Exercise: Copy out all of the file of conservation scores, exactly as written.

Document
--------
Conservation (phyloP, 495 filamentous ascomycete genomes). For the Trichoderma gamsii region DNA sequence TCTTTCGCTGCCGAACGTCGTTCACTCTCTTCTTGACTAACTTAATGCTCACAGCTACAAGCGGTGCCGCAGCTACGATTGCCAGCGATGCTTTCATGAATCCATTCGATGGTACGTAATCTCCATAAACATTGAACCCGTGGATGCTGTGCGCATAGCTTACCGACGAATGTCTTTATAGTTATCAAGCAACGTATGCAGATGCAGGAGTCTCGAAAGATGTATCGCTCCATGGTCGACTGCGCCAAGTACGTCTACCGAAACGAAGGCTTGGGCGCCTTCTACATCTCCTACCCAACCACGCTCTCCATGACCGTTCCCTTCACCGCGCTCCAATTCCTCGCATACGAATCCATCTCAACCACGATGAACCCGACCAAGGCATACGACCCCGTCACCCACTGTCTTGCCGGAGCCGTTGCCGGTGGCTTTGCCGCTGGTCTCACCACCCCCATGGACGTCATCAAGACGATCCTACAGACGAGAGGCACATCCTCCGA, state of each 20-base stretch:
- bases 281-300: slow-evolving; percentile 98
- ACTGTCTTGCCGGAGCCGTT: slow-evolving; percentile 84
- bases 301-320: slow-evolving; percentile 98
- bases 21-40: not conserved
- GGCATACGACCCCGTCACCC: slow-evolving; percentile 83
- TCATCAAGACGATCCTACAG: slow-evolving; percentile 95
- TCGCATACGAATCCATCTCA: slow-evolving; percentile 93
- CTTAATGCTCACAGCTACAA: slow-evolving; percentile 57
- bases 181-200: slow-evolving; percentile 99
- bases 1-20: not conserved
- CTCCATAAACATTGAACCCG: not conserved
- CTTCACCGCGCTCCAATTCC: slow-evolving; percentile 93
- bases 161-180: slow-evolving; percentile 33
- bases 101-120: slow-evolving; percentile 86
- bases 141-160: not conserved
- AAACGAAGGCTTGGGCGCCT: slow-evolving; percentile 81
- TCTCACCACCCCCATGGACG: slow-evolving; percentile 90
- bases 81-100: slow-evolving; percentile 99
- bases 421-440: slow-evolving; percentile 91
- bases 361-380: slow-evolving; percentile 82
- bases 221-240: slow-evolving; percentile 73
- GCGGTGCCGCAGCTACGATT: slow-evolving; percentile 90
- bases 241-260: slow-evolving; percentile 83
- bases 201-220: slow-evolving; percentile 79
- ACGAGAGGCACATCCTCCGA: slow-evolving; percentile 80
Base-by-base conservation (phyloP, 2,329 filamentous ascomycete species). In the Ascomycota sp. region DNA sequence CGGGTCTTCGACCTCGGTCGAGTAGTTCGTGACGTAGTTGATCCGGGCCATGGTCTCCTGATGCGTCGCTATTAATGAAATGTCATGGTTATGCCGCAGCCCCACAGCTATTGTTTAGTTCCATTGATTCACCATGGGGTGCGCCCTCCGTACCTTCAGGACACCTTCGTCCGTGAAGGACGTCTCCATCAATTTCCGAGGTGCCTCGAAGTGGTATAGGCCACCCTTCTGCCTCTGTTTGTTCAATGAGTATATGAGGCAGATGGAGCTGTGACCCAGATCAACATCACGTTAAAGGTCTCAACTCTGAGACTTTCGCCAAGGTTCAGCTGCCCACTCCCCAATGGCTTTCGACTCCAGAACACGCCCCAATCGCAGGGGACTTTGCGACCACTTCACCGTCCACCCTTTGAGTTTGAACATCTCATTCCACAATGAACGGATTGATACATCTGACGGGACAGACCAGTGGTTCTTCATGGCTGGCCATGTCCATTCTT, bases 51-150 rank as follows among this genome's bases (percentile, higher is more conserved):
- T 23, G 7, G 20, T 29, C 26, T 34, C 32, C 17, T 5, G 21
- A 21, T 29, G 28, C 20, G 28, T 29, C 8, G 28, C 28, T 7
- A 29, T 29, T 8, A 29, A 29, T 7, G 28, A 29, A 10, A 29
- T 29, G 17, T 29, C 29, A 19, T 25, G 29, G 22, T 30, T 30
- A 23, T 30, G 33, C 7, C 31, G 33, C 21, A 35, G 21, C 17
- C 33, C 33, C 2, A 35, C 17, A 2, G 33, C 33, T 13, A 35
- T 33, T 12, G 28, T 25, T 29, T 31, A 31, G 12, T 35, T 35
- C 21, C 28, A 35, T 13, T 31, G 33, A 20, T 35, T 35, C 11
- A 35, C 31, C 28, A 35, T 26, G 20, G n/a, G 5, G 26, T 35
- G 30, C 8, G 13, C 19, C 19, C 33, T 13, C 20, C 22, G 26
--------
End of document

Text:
Conservation (phyloP, 495 filamentous ascomycete genomes). For the Trichoderma gamsii region DNA sequence TCTTTCGCTGCCGAACGTCGTTCACTCTCTTCTTGACTAACTTAATGCTCACAGCTACAAGCGGTGCCGCAGCTACGATTGCCAGCGATGCTTTCATGAATCCATTCGATGGTACGTAATCTCCATAAACATTGAACCCGTGGATGCTGTGCGCATAGCTTACCGACGAATGTCTTTATAGTTATCAAGCAACGTATGCAGATGCAGGAGTCTCGAAAGATGTATCGCTCCATGGTCGACTGCGCCAAGTACGTCTACCGAAACGAAGGCTTGGGCGCCTTCTACATCTCCTACCCAACCACGCTCTCCATGACCGTTCCCTTCACCGCGCTCCAATTCCTCGCATACGAATCCATCTCAACCACGATGAACCCGACCAAGGCATACGACCCCGTCACCCACTGTCTTGCCGGAGCCGTTGCCGGTGGCTTTGCCGCTGGTCTCACCACCCCCATGGACGTCATCAAGACGATCCTACAGACGAGAGGCACATCCTCCGA, state of each 20-base stretch:
- bases 281-300: slow-evolving; percentile 98
- ACTGTCTTGCCGGAGCCGTT: slow-evolving; percentile 84
- bases 301-320: slow-evolving; percentile 98
- bases 21-40: not conserved
- GGCATACGACCCCGTCACCC: slow-evolving; percentile 83
- TCATCAAGACGATCCTACAG: slow-evolving; percentile 95
- TCGCATACGAATCCATCTCA: slow-evolving; percentile 93
- CTTAATGCTCACAGCTACAA: slow-evolving; percentile 57
- bases 181-200: slow-evolving; percentile 99
- bases 1-20: not conserved
- CTCCATAAACATTGAACCCG: not conserved
- CTTCACCGCGCTCCAATTCC: slow-evolving; percentile 93
- bases 161-180: slow-evolving; percentile 33
- bases 101-120: slow-evolving; percentile 86
- bases 141-160: not conserved
- AAACGAAGGCTTGGGCGCCT: slow-evolving; percentile 81
- TCTCACCACCCCCATGGACG: slow-evolving; percentile 90
- bases 81-100: slow-evolving; percentile 99
- bases 421-440: slow-evolving; percentile 91
- bases 361-380: slow-evolving; percentile 82
- bases 221-240: slow-evolving; percentile 73
- GCGGTGCCGCAGCTACGATT: slow-evolving; percentile 90
- bases 241-260: slow-evolving; percentile 83
- bases 201-220: slow-evolving; percentile 79
- ACGAGAGGCACATCCTCCGA: slow-evolving; percentile 80
Base-by-base conservation (phyloP, 2,329 filamentous ascomycete species). In the Ascomycota sp. region DNA sequence CGGGTCTTCGACCTCGGTCGAGTAGTTCGTGACGTAGTTGATCCGGGCCATGGTCTCCTGATGCGTCGCTATTAATGAAATGTCATGGTTATGCCGCAGCCCCACAGCTATTGTTTAGTTCCATTGATTCACCATGGGGTGCGCCCTCCGTACCTTCAGGACACCTTCGTCCGTGAAGGACGTCTCCATCAATTTCCGAGGTGCCTCGAAGTGGTATAGGCCACCCTTCTGCCTCTGTTTGTTCAATGAGTATATGAGGCAGATGGAGCTGTGACCCAGATCAACATCACGTTAAAGGTCTCAACTCTGAGACTTTCGCCAAGGTTCAGCTGCCCACTCCCCAATGGCTTTCGACTCCAGAACACGCCCCAATCGCAGGGGACTTTGCGACCACTTCACCGTCCACCCTTTGAGTTTGAACATCTCATTCCACAATGAACGGATTGATACATCTGACGGGACAGACCAGTGGTTCTTCATGGCTGGCCATGTCCATTCTT, bases 51-150 rank as follows among this genome's bases (percentile, higher is more conserved):
- T 23, G 7, G 20, T 29, C 26, T 34, C 32, C 17, T 5, G 21
- A 21, T 29, G 28, C 20, G 28, T 29, C 8, G 28, C 28, T 7
- A 29, T 29, T 8, A 29, A 29, T 7, G 28, A 29, A 10, A 29
- T 29, G 17, T 29, C 29, A 19, T 25, G 29, G 22, T 30, T 30
- A 23, T 30, G 33, C 7, C 31, G 33, C 21, A 35, G 21, C 17
- C 33, C 33, C 2, A 35, C 17, A 2, G 33, C 33, T 13, A 35
- T 33, T 12, G 28, T 25, T 29, T 31, A 31, G 12, T 35, T 35
- C 21, C 28, A 35, T 13, T 31, G 33, A 20, T 35, T 35, C 11
- A 35, C 31, C 28, A 35, T 26, G 20, G n/a, G 5, G 26, T 35
- G 30, C 8, G 13, C 19, C 19, C 33, T 13, C 20, C 22, G 26